A frequently overlooked bad habit that many of us have is how quickly we eat. We may tell ourselves that it’s out of necessity or it doesn’t make a difference one way or another but actually it does. Especially if you are wanting to lose weight, slowing down can be a simple first step toward doing so. This article will walk you through exactly why it’s important and how to go about eating more slowly.
Why Eating Slowly Is Important
Slowing down when you eat is important for a variety of reasons, not least of which is that the digestive process actually begins in your mouth. When you salivate, you’re not just anticipating delicious food, you’re actually releasing enzymes that begin breaking down your food into smaller molecules for further digestion in your intestines. Without this important first step, you’re less likely to absorb all the nutrients from your food and more likely to experience gas, bloating, acid reflux, and upset stomach.
Additionally, there’s a delay in getting the “I’m full” signals from your stomach to your brain, which means that when you eat really quickly, you’re more likely to overeat. Slowing down will give your body time to process the fact that it’s just eaten and signal your brain that you’re satisfied. Eating less is crucial for losing weight so this is an easy way to start becoming more mindful of your intake without having to make any major dietary changes.
In addition to giving your body parts time to communicate, slowing down will give you more opportunities to savor and enjoy your food which, in turn, will leave you feeling more satisfied with less food.
Rather than wolfing down meals like you’ll never get another chance, look at meals as a moment of relaxation in an otherwise busy day. Think of it as an opportunity to take care of yourself, to relax and take a few minutes to regroup before diving back into the craziness.
Lastly, slowing down can help you learn to be present when you’re eating, rather than checking out. This is especially helpful if you are prone to emotional eating or binging. Instead of trying to control it right off the bat, give yourself permission to eat whatever you want but only if you do it slowly. Just the act of slowing down can help you process what you’re actually feeling and what void you’re trying to fill with food rather than something more productive. Over time, this processing can lead you to stop sooner or make different choices.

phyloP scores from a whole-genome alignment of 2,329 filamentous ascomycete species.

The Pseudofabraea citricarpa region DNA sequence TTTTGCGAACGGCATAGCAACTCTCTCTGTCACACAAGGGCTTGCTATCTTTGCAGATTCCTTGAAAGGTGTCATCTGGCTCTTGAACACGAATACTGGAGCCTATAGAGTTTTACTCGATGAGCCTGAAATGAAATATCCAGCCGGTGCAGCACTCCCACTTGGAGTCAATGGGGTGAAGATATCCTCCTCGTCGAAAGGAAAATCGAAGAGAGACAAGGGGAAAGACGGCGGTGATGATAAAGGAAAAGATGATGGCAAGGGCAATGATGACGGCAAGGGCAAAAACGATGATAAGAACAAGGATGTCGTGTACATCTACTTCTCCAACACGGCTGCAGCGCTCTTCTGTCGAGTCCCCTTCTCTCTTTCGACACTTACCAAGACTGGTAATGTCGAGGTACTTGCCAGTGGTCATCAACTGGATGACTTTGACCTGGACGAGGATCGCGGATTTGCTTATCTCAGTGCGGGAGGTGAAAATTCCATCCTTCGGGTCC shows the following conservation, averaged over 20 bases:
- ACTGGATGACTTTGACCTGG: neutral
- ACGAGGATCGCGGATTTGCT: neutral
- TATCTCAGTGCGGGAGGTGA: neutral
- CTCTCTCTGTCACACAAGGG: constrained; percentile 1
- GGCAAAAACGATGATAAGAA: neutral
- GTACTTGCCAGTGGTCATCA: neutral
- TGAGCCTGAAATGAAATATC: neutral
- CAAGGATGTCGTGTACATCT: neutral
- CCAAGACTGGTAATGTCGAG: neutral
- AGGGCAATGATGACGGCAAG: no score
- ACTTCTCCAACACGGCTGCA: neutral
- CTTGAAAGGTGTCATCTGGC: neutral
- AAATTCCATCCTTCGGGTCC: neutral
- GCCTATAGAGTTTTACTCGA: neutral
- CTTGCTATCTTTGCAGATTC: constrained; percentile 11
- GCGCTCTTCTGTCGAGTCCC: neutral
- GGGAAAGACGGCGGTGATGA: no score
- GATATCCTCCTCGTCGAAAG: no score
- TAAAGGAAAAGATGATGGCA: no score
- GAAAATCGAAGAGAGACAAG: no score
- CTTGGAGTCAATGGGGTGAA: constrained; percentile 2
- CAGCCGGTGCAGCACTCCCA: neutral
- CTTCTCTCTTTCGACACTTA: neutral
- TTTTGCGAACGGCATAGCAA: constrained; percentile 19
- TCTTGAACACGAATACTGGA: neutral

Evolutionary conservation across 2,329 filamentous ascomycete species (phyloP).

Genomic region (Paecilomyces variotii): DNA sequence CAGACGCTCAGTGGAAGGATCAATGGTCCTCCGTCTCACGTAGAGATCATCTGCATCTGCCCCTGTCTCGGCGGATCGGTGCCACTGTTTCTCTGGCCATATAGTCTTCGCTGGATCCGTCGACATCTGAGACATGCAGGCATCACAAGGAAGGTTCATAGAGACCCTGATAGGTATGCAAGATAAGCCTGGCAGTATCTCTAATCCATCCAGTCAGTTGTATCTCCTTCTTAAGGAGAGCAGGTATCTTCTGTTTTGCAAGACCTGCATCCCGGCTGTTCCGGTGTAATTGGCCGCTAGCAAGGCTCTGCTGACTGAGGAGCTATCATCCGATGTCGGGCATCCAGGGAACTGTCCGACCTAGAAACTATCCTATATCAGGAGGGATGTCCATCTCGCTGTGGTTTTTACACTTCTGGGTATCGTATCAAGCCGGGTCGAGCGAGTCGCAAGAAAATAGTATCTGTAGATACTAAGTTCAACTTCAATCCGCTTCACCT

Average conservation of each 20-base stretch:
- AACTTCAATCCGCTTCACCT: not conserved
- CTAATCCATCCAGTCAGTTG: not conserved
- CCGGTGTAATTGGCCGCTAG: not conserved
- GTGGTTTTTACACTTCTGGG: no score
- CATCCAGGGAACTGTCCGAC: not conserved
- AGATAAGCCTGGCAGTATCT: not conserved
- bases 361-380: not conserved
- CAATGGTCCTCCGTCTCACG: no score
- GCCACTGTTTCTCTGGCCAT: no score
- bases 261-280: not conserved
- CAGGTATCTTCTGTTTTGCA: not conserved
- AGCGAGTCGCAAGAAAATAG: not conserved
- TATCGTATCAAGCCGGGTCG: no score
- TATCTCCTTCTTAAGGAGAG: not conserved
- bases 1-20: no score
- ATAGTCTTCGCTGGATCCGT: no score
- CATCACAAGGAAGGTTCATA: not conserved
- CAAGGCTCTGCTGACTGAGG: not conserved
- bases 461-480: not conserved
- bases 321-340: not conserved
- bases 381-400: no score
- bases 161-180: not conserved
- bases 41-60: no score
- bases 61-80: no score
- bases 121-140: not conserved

Tips to Actually Slow Down
You may be convinced that eating slowly is important, now, but also be convinced that you couldn’t possible take any more time for meals than you currently do. You’re just too busy.
To that I say, start small. Figure out whichever meal is the least hectic during the day and worry only about that meal for the time being.
Don’t make any changes the first day; just time yourself and see how long it typically takes you to eat. Then make it your goal to tack just one minute on the following day.
For many of us, the least hectic meal is dinner since we’re winding down the day and it may be the only meal we eat with other people. If that’s the case, identify the slowest eater at the table and try to match their pace. You can do this any time you’re in a group and it presents a fun challenge.
Instead of wolfing down bite after bite and only coming up for air and conversation when you’re done, try interspersing the two and actually carrying on a conversation between bites. Practice putting down your utensils while you chew, taking small sips of water between bites, and actually taking notice of how the food tastes and feels in your mouth.
What To Do When You’re Eating Alone
Some of the same tips apply to solo meals as group ones. Putting your utensils down while you chew is a good habit to get into regardless of company. Once they’re out of your hands, there’s less pressure to queue up the next bite while you’re still processing the first one.
Take time to actually chew. You probably only chew a few times before swallowing so see if you can get that number up into the double digits. The more you chew, the more easily your body will be able to digest the food and you’ll actually enjoy it more, so it’s a win-win.
If you’re not already in the habit of doing so, make it a priority to actually sit at a table when you eat. Don’t hover over the kitchen sink while you scarf down a sandwich. Sit down at the place actually intended for eating. And once there, don’t immediately immerse yourself in your phone or the paper.
Instead, try to spend the whole meal distraction-free. When you’re not giving your food your complete attention, you’re much more likely to fall victim to mindless eating and just keep going until it’s gone. When you’re focusing on the task at hand, it’s more enjoyable and you’re more likely to notice when you’ve had enough.
For those of you who are tech savvy, there are dozens of phone apps that can help you slow down when you eat. (I know, I know, I just said not to use your phone at meal times.) EatSlower and WaitPlate are a couple of options worth checking out if you’re so inclined.
Regardless of whether you want to use assistive technology, it can be helpful to give yourself a “Slow Down” reminder on a post-it or whiteboard where you’ll see it right before you sit down to eat.
Giving It A Shot
The above sounds simple and it is. But simple doesn’t mean easy. If you’re a fast eater, you’ve probably been eating quickly for much of your life. This means it may be a tough habit to break. As with anything behavior change, remember to be patient and take it one small step at a time. Once you’ve tackled that easiest meal and feel confident with the new skills you’ve built, move on to another meal of the day until eventually you’re eating slowly almost all the time.
Eating slowly is one of the foundational habits of healthy eating. For help tackling many of the others, download your copy of the Body Transformation Guide!